As bad as the Great Recession is for everyone, it’s even worse for young workers.
Young people are unemployed and underemployed at roughly twice the national average, and it’s dramatically worse for African American and Latino males than for their white counterparts. This adds up to what Andrew Sum, director of the Center for Labor Market Studies at Northeastern University, calls “a depression for young workers.”
In September, 18 percent of people ages 16 to 24 were unemployed—nearly twice the national average for that month—and more than 30 percent were underemployed, reports Lizzy Ratner for The Nation (Nov. 4, 2009). Break it down by ethnicity, and the numbers are even more dismal: African American teens (ages 16 to 19) have a staggering unemployment rate of 41.7 percent, compared to 23.3 percent for white teens; young Latinos, 29.5 percent. In the next age bracket, ages 20 to 24, about 27 percent of African Americans are unemployed, more than twice the rate of their white peers (13.1 percent).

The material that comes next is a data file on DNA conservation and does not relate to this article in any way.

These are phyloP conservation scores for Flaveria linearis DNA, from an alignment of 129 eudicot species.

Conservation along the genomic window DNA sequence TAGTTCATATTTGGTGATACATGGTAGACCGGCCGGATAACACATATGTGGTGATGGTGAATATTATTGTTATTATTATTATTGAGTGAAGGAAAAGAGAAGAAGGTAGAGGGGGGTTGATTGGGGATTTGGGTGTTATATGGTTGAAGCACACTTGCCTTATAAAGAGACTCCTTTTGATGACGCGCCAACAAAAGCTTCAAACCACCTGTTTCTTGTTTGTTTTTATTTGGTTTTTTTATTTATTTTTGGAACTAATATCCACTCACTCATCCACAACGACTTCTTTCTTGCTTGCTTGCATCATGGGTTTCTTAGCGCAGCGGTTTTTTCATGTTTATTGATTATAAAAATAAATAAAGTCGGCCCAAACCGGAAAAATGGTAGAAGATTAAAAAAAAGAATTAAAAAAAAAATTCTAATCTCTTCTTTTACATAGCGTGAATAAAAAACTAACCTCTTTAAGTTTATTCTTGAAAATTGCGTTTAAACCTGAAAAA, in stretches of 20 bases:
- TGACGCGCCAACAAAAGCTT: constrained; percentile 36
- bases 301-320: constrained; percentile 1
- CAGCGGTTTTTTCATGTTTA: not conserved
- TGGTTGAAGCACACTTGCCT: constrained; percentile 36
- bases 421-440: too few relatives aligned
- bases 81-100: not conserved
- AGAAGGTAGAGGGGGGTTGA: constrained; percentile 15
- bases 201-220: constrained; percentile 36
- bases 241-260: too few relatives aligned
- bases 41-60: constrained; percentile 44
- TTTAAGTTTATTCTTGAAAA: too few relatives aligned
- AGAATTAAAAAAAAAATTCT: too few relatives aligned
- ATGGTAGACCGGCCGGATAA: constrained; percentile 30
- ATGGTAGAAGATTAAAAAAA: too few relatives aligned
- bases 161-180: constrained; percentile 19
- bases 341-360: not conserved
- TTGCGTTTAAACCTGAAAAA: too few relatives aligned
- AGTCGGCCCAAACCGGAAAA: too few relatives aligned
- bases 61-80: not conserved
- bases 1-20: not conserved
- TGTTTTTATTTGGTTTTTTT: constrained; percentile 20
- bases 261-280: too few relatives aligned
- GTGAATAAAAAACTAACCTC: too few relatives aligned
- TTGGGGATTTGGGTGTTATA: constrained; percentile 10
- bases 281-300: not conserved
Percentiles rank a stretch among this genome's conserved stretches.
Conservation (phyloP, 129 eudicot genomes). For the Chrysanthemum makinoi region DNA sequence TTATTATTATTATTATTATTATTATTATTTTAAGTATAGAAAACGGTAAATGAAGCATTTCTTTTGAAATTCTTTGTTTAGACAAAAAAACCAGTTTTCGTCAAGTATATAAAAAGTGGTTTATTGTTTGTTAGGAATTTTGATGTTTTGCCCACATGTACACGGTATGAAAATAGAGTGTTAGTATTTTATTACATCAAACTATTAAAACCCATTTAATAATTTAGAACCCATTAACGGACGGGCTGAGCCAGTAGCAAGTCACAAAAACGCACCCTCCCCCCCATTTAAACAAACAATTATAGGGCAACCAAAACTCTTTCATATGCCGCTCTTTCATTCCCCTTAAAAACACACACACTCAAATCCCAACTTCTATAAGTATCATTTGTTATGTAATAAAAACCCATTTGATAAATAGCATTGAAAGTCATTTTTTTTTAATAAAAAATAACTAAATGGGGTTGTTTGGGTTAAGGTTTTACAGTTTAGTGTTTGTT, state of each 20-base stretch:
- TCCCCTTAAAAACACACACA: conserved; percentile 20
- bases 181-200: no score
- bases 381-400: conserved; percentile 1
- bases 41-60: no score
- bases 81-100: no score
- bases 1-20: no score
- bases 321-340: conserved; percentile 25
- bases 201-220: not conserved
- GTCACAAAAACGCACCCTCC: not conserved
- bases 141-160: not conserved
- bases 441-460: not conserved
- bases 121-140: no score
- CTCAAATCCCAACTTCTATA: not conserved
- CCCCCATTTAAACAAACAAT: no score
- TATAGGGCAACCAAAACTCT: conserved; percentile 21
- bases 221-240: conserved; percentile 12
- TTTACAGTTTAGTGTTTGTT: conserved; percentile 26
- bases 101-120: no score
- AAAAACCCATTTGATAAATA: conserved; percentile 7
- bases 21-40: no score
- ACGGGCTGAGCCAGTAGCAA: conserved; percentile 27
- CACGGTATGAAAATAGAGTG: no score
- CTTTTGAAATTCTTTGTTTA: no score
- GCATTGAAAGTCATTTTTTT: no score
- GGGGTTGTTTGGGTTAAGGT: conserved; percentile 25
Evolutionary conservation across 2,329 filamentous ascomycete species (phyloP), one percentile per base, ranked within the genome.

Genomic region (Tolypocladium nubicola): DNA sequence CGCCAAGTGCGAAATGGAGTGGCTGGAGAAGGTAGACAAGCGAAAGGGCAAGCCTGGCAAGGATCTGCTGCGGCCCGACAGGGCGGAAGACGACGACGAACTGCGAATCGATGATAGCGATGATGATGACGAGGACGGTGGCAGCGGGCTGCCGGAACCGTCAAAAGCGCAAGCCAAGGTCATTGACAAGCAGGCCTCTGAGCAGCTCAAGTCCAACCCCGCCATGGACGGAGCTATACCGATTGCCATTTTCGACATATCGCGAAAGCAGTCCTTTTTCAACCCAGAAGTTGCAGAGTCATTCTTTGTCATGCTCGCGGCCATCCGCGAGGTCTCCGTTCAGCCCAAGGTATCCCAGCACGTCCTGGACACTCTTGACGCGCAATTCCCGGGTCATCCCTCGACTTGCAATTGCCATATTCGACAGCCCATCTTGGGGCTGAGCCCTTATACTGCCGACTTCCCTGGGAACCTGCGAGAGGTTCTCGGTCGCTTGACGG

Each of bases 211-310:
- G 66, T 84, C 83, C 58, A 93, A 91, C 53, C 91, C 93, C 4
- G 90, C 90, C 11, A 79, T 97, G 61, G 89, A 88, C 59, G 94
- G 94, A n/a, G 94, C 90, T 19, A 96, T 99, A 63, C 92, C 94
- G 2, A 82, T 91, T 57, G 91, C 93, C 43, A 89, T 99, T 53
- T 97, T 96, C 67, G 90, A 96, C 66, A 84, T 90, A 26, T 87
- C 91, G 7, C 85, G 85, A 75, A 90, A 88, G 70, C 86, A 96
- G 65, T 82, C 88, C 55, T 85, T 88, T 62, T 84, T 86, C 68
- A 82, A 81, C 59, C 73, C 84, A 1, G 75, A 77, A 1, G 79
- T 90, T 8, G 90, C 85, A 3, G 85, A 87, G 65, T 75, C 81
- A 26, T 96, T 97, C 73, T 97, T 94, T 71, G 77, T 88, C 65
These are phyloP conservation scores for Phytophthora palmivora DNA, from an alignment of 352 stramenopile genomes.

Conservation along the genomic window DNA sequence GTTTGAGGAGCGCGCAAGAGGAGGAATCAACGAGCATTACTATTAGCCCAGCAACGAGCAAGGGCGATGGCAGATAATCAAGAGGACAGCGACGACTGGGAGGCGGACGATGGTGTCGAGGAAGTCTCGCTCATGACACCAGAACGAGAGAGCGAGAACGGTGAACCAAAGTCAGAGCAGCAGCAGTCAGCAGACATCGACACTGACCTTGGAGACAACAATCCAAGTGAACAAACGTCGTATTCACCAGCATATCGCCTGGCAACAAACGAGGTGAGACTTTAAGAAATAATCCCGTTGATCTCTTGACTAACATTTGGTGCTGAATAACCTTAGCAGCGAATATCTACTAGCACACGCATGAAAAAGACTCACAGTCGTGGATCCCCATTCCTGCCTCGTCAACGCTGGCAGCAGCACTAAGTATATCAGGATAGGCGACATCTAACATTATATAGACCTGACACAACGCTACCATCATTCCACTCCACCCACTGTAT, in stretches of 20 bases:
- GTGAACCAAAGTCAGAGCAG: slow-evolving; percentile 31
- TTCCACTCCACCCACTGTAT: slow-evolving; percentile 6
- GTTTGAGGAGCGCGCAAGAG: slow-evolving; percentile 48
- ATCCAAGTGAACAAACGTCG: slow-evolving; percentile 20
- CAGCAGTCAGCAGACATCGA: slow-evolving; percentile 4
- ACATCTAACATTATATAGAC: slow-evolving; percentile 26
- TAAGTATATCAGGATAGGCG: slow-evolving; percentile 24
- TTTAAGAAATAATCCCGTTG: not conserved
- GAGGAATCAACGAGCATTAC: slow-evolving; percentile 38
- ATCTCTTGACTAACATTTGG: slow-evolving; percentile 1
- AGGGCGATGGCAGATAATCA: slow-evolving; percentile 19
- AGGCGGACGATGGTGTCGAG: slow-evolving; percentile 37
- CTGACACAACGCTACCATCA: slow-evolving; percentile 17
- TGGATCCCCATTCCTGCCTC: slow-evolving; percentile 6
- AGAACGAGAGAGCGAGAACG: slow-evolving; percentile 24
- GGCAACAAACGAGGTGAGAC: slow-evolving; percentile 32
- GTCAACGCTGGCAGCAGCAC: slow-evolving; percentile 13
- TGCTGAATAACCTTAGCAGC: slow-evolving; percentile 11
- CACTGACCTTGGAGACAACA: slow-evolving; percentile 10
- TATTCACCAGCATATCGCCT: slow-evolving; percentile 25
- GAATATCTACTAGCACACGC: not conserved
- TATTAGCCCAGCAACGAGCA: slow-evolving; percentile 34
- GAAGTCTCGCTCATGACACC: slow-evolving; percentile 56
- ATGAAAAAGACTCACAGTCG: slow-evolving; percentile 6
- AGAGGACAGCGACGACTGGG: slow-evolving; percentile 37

“Young people are not only working less than at any time since the Great Depression but could suffer the consequences deep into their individual and collective futures,” Ratner writes. That’s because a lack of work experience now could mean lower salaries and harder-won jobs down the line. Additionally, studies suggest that even the part-time employment some young people do manage to secure doesn’t ensure future earning power.
After reading this, I thought for just a few moments and realized I could name several brilliant, talented, educated young people I know who have been looking fruitlessly for work. I’m sure if you take a moment to do the same, you’ll have similar results.
It’s one of those sad times when the abstract data intersects with daily reality in an all-too-obvious manner.